PowerShell for Windows Admins

Oct 23 2011   11:08AM GMT

Reading the hosts file



Posted by: Richard Siddaway
Tags:
Network
PowerShell v2

Normally I ignore the Hosts file but my development laptop isn’t a member of my test domain – a number of reasons for this which I won’t go into.

This means that when I want to RDP to a machine in the test domain I have to use the IP address. A bit awkward but not too bad until I start changing the machines and I need to remember more IP addresses. Time to use the Hosts file then I can just refer to machine name.  First off need to be able to read the hosts file.

Could just use

Get-Content -Path C:\Windows\system32\drivers\etc\hosts

but that’s no fun.  Lets identify the bits of the file we need and junk the rest.

function get-hostfilecontent {            
 $file = Join-Path -Path $($env:windir) -ChildPath "system32\drivers\etc\hosts"            
 if (-not (Test-Path -Path $file)){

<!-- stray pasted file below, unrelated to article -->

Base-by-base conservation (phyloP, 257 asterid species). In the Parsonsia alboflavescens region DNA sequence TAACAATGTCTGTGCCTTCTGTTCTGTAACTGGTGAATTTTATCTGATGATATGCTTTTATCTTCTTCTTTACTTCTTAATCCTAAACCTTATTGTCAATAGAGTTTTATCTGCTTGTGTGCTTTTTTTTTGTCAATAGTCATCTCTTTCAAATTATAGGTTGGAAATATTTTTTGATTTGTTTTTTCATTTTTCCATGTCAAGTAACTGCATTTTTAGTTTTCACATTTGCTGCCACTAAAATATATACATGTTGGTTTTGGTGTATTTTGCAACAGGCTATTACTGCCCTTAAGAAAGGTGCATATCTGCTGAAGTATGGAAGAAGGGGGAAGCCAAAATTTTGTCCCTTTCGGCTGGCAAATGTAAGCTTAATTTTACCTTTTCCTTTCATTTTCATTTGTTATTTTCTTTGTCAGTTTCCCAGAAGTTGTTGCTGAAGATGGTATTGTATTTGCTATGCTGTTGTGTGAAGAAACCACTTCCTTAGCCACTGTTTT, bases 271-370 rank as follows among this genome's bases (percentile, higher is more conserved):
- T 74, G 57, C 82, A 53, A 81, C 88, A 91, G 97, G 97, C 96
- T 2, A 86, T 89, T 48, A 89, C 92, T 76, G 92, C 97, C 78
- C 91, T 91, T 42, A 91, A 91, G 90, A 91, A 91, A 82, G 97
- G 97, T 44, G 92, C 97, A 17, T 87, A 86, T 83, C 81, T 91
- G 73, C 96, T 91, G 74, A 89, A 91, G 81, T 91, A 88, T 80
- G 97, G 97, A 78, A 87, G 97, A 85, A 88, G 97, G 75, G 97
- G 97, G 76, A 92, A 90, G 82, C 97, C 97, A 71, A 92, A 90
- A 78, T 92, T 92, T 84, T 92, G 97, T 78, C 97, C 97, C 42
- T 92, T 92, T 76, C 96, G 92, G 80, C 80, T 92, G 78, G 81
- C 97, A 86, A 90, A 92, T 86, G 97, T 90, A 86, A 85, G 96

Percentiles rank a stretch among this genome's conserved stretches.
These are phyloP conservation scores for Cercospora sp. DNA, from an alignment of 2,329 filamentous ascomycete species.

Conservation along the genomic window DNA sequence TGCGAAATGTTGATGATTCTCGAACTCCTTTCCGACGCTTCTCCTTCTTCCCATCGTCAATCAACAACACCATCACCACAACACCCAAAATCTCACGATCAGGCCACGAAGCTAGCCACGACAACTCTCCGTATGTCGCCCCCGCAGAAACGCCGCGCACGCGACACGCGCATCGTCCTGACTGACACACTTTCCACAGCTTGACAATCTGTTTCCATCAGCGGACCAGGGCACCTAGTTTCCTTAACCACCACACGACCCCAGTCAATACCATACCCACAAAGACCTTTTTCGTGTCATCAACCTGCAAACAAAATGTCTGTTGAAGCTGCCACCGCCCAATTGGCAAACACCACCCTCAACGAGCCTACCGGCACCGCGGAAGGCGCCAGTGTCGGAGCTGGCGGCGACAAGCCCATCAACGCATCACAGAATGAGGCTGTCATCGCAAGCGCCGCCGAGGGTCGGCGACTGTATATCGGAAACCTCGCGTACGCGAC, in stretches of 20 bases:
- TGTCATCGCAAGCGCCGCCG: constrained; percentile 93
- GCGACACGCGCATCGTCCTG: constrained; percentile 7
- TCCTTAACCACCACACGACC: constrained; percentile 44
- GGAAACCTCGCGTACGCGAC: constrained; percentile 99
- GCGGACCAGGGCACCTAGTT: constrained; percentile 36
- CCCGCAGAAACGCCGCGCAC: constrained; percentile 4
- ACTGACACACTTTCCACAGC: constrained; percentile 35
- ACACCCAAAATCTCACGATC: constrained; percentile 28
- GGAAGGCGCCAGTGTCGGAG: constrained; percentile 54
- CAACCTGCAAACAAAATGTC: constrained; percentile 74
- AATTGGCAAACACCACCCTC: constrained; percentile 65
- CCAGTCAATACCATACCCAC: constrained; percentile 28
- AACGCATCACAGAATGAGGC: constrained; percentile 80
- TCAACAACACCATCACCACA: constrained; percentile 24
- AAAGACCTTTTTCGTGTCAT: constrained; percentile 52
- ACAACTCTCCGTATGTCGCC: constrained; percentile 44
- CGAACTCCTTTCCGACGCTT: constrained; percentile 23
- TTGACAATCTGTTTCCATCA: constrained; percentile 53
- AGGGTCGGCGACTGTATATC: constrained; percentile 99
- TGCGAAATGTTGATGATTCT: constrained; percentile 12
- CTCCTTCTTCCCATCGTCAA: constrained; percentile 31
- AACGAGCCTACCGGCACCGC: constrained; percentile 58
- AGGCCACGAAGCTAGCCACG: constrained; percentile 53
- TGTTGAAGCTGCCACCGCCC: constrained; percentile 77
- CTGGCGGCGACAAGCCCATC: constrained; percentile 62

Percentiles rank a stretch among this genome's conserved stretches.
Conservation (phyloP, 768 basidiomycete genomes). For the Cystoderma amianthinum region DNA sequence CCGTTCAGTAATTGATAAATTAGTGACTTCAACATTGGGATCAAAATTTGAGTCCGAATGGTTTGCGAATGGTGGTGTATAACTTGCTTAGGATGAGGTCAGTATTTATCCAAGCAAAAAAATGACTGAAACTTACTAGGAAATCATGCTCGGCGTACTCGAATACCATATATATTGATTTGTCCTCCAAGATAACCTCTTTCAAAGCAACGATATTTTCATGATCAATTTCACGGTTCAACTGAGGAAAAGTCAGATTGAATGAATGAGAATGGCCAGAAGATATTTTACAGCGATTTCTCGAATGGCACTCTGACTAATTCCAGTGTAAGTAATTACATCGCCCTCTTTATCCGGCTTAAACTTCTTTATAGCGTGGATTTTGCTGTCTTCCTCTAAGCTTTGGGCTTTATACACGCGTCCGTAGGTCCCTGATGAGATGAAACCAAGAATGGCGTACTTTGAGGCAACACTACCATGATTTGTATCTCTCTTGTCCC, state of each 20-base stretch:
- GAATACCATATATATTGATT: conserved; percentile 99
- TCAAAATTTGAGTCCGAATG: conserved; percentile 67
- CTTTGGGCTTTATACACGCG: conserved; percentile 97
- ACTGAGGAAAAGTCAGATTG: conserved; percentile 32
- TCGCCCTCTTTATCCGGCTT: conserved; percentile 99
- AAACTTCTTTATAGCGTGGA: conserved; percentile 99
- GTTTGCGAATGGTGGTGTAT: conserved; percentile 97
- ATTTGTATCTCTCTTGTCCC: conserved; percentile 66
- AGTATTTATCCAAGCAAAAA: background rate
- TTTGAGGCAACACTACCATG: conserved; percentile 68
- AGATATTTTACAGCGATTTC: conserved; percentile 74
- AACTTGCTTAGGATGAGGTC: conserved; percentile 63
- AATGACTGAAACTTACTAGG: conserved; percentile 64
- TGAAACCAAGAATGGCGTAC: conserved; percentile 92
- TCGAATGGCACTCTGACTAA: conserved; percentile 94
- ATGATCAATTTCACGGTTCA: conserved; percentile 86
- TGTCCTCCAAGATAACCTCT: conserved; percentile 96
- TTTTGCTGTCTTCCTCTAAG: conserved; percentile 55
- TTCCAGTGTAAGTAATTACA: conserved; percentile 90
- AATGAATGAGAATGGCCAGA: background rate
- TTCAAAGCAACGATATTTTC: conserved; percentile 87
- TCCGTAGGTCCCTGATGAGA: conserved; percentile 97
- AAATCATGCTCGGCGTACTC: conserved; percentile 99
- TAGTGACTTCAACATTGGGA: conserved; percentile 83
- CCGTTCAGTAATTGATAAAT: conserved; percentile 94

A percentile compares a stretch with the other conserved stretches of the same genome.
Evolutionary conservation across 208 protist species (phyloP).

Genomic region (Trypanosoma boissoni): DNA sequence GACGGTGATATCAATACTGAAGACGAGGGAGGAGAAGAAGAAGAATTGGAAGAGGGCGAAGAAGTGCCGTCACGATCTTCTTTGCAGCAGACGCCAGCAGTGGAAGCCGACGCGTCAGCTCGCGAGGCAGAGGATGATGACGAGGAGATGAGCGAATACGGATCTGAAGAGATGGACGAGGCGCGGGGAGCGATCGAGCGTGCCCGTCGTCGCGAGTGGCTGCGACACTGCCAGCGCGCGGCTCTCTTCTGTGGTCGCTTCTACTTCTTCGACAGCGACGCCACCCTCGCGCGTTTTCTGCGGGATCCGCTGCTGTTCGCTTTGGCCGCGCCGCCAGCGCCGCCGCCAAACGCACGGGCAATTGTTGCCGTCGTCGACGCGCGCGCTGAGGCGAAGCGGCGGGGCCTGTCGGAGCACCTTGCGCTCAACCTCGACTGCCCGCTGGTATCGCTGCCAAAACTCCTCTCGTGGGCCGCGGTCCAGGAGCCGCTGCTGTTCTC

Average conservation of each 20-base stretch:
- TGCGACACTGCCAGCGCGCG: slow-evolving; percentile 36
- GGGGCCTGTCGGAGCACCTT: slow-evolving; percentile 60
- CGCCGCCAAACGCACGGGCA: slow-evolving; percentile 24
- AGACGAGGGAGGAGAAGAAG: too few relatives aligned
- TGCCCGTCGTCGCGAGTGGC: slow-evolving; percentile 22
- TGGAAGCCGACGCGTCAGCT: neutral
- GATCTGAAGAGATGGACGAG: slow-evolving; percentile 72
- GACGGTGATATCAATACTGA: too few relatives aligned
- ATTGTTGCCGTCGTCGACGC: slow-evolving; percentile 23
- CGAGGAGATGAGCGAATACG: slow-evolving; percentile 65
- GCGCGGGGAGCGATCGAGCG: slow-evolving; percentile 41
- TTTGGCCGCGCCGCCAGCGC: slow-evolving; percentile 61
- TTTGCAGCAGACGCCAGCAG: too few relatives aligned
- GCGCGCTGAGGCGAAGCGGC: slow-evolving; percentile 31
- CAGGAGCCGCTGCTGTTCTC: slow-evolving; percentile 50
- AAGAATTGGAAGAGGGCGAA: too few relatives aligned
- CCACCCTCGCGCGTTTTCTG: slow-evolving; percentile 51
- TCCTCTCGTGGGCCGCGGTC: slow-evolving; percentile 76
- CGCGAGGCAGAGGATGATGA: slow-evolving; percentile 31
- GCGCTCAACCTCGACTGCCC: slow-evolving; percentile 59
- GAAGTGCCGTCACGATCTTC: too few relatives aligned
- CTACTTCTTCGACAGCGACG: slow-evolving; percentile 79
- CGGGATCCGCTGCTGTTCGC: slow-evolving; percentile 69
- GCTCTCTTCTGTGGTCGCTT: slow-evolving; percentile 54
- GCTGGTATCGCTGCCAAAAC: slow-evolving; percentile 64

Throw "Hosts file not found"            
 }            
 Get-Content -Path $file |             
 where {!$_.StartsWith("#")} |            
 foreach {            
  if ($_ -ne ""){            
  $data = $_ -split " ",2            
   New-Object -TypeName PSObject -Property @{            
     Server = $data[1].Trim()            
     IPAddress = $data[0].Trim()            
   }            
  }            
 }            
}

Create the path to the file and test it exists.  I’ve used the windir environmental variable just to be sure I can find it.

Run get-content on the file and filter out the comments (start with #). For each remaining record split it in 2 based on the first space. Only allow two substrings from the split in case multiple spaces were used. Take the resultant data and output as an object with 2 properties – server name and IPAddress.

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